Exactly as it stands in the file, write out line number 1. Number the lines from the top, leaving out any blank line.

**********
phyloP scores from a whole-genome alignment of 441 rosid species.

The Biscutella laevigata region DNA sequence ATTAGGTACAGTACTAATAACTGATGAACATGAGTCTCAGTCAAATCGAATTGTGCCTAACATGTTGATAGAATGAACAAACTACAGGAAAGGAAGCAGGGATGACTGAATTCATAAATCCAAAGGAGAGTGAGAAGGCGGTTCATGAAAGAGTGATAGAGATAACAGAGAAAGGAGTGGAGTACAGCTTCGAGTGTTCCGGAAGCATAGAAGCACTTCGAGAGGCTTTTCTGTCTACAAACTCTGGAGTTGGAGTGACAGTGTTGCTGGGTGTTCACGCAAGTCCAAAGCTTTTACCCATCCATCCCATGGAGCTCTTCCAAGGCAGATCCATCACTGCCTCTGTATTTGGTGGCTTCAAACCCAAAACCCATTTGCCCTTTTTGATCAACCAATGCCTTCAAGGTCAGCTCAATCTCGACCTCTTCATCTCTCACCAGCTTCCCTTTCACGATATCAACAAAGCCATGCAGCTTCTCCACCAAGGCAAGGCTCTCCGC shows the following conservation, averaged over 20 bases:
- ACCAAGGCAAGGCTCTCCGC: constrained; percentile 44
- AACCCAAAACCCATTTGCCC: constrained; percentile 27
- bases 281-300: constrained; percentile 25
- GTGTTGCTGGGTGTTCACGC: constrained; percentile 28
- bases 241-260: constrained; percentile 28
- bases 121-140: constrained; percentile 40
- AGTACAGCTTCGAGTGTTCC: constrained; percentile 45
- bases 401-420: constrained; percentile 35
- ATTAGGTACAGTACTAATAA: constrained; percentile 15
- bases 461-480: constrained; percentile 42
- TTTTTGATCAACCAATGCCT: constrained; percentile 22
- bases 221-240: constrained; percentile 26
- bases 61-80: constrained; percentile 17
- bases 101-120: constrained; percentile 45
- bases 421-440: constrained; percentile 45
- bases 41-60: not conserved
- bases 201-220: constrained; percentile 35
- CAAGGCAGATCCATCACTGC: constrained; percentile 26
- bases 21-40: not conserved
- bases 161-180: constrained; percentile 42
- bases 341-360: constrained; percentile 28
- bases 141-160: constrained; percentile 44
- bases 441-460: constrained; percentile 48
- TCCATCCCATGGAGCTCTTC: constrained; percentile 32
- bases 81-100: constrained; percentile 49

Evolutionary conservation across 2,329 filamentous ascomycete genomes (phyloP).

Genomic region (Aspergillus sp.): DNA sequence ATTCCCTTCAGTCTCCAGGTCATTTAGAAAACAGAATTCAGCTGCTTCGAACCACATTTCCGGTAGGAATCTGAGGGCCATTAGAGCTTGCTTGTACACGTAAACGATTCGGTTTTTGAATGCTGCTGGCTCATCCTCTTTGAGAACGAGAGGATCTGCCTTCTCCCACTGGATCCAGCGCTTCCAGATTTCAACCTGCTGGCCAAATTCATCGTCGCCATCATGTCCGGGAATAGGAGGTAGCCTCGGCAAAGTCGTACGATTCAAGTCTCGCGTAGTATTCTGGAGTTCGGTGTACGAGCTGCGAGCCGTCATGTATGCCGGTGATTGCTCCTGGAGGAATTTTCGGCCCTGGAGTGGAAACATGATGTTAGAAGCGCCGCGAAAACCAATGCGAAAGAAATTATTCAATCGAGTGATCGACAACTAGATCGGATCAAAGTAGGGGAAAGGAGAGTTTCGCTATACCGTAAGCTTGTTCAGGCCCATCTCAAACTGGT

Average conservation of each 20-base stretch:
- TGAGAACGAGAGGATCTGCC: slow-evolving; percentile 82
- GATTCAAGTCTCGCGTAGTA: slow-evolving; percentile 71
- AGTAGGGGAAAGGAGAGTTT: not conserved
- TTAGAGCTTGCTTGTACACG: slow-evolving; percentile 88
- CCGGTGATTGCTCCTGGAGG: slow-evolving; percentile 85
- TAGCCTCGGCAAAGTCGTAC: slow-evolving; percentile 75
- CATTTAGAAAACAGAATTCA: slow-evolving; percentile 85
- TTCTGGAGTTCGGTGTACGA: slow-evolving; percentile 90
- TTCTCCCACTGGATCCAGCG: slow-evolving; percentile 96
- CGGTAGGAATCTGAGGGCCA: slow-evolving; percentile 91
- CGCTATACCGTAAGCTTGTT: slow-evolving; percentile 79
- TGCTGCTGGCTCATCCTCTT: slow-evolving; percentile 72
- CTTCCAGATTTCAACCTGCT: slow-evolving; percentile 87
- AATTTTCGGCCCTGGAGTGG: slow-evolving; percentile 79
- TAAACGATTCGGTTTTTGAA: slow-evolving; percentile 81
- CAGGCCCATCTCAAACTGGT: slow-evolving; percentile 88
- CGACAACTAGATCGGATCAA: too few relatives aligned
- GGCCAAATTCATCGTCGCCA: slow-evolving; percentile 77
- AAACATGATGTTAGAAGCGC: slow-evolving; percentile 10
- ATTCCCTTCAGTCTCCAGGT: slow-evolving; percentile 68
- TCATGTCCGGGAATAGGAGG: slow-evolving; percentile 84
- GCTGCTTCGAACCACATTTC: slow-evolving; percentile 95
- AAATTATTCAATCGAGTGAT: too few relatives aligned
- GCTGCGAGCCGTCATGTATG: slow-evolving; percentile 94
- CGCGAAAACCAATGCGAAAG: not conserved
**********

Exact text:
phyloP scores from a whole-genome alignment of 441 rosid species.